Breakfast at the hotel was filled with fellow runners, all making sure they got their necessary fuel in. Trying to keep calm and hold my nerves in, I got into my race kit and proceeded to the start point. The journey to the start line was special, it was surreal seeing thousands of runners from all over the world walking in one direction towards a single fate that united you. We had all been through months of gruelling training. The big day had finally dawned. Entering the race village, I was welcomed by a buzzing atmosphere and enjoyed soaking up the race day vibes as I proceeded to my starting corral.
All kitted up and ready to set off, I told myself this was my moment. I started to visualise the next 42.2km that lay ahead for me. And then the time came. My wave was flagged off and I was on the streets of Berlin for my first marathon. I paid careful attention to my race plan and maintained a steady pace until the half-way point. Having reached the half-way point in just under 2 hours, I was delighted. My Plan A of running a sub-4 hour marathon was within reach. I completed a further 5km at steady pace and felt really good.
However, totally oblivious to what is coming ahead of me, I experienced sudden and sharp shooting cramps on my right leg after the 26km mark. This was the turning point! Not having experienced this before, I tried to persevere on. The words of my fellow SJ runners, Ali Momin and Abbas Bhimji speaking about their experiences with cramps at the London Marathon started to play in my head. And this was it! Now I “felt” what they had experienced. This was where the true marathon begins, I told myself, I must keep pushing! I stopped on the side to stretch my right calf. Every time I tried to pick up pace, I felt the cramps come back and had to dial my pace down.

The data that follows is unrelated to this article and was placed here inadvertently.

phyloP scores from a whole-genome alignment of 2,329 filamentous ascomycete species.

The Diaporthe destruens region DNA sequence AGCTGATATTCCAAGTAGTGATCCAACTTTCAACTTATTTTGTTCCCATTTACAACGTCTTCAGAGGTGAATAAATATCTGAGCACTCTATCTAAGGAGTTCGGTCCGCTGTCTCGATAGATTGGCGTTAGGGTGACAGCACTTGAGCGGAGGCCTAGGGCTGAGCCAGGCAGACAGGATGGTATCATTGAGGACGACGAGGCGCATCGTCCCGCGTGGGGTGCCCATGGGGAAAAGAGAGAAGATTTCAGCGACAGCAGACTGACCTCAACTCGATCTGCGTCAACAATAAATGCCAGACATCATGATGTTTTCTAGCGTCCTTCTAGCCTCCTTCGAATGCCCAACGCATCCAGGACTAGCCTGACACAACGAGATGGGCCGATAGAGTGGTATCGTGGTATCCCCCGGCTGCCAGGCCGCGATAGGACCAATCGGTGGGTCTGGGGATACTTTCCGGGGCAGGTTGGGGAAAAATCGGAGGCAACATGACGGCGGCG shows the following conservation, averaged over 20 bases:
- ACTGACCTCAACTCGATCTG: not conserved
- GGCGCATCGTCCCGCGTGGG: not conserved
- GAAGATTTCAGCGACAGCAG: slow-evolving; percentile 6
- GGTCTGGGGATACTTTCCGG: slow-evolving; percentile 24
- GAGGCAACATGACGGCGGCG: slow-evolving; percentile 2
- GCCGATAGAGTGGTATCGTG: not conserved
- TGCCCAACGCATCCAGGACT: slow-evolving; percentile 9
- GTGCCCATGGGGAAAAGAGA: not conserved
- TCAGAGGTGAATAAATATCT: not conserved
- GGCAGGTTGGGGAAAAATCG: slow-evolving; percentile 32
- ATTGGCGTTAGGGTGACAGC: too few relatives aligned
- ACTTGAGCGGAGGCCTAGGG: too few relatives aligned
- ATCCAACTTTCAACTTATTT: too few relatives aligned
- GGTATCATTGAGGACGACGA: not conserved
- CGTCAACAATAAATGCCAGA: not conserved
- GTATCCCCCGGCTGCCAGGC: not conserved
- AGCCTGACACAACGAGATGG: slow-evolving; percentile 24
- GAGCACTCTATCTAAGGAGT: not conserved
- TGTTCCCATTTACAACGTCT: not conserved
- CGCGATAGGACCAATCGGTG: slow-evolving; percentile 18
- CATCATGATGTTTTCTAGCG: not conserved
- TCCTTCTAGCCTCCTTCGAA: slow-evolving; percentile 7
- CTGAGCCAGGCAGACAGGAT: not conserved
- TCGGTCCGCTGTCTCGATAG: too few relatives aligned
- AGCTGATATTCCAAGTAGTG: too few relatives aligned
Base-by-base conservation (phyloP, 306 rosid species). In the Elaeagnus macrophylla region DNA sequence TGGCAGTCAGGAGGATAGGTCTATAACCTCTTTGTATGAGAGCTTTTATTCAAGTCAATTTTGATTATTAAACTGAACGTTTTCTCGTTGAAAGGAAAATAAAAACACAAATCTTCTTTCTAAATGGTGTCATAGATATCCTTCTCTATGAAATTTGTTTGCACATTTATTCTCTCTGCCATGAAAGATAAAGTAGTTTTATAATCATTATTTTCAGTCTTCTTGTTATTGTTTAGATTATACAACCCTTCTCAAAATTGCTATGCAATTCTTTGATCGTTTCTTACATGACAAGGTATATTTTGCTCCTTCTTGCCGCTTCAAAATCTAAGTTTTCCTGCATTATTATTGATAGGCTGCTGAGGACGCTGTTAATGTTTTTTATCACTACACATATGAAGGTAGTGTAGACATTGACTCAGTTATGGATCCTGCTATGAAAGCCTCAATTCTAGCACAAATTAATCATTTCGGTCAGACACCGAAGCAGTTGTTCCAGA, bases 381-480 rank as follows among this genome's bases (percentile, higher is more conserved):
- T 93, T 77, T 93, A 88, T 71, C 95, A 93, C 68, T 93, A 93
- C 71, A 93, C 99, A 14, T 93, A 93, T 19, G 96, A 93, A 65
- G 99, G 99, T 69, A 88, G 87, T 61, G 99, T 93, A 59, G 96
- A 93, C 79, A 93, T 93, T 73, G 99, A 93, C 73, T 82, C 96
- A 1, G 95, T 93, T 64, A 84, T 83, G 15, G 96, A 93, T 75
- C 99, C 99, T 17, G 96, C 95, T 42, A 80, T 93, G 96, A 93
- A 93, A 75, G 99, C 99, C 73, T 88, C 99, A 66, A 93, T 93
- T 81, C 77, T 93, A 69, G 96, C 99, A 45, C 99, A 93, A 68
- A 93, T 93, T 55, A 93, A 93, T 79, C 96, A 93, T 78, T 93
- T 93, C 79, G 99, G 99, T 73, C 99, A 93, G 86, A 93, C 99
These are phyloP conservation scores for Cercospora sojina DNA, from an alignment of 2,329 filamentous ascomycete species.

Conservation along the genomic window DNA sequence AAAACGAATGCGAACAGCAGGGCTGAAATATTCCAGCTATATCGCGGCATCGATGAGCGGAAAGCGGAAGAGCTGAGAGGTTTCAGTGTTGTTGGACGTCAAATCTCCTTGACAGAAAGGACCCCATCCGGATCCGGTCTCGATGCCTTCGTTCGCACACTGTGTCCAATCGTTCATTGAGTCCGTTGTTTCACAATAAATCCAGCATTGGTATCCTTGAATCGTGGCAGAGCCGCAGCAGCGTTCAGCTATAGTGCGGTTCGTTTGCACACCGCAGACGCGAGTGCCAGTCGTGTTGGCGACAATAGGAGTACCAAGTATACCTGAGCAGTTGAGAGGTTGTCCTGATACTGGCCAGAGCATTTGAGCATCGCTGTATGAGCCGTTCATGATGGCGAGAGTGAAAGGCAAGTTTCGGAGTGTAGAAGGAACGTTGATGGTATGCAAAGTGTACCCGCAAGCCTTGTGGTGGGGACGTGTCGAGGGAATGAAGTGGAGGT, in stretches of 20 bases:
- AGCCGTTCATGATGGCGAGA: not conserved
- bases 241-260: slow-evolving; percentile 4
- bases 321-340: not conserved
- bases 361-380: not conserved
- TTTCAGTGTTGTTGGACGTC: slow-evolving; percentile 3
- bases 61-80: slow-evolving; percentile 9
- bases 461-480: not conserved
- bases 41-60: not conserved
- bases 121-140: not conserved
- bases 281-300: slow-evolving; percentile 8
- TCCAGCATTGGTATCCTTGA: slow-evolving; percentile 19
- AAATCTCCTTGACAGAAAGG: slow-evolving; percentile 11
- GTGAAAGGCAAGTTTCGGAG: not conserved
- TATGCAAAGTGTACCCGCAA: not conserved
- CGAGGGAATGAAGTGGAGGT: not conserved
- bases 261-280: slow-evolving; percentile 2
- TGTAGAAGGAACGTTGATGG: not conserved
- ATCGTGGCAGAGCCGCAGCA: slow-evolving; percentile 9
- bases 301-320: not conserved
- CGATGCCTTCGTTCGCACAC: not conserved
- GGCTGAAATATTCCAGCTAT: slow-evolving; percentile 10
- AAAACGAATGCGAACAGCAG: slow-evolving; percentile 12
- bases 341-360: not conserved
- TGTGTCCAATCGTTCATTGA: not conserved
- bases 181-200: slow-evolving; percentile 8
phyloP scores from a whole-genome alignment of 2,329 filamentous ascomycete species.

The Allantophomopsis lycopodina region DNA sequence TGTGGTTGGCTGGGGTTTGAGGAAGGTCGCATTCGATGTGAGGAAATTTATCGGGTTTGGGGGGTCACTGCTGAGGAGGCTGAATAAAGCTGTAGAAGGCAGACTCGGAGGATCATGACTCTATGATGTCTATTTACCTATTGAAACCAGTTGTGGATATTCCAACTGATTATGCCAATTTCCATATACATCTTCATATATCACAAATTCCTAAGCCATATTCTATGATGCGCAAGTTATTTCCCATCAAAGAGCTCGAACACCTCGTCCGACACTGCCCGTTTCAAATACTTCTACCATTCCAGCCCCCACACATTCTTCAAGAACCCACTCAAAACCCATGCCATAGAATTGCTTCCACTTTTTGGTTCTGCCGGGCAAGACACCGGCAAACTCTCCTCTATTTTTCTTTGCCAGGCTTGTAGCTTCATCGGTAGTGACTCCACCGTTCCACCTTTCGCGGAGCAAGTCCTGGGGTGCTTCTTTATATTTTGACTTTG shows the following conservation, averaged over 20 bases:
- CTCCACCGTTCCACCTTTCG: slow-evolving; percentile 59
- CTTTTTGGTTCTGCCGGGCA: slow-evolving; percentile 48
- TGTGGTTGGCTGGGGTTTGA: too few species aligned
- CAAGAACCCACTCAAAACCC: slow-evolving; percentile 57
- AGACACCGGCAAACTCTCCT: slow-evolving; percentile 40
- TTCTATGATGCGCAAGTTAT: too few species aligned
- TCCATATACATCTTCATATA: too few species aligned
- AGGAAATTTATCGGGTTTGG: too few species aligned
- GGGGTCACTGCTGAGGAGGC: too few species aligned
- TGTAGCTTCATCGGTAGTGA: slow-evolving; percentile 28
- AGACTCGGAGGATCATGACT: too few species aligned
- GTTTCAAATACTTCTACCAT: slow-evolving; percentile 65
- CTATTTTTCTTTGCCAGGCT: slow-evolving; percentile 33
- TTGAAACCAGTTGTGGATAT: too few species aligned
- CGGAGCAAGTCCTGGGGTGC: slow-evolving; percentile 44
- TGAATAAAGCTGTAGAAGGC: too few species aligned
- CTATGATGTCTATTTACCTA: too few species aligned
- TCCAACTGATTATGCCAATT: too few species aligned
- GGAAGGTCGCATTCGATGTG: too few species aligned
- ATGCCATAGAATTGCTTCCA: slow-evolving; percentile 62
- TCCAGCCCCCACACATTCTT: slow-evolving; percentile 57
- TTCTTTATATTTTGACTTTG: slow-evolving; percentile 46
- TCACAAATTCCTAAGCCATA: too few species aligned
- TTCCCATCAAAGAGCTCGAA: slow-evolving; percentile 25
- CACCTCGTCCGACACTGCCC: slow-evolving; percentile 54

Having battled through a few more kilometres, I began experiencing shooting cramps on my left leg! Plodding through the pain, I reached the 32km mark – the infamous mile 20 that had taken many marathon runners! I had to re-assess my plan and settle for Plan B, given that the initial target of sub 4-hour had slipped away. With 10km to go, I remembered the famous words of the fastest marathon runner of all time, Eluid Kipchoge, “Pain is where success is. Pain will be there, accept it, embrace it.” I had to keep fighting!
Suffering from cramps in both legs, and my body depleted to the point where the energy gels, water and electrolytes were not helping, I watched my pace drop to below 6:30 min/km to 7:30 min/km at the 38km mark. This was disappointing. But with just over 4km to go, nothing was going to stop me! I pushed myself ever so slightly, picking up water at every station and even a banana for a strong finish!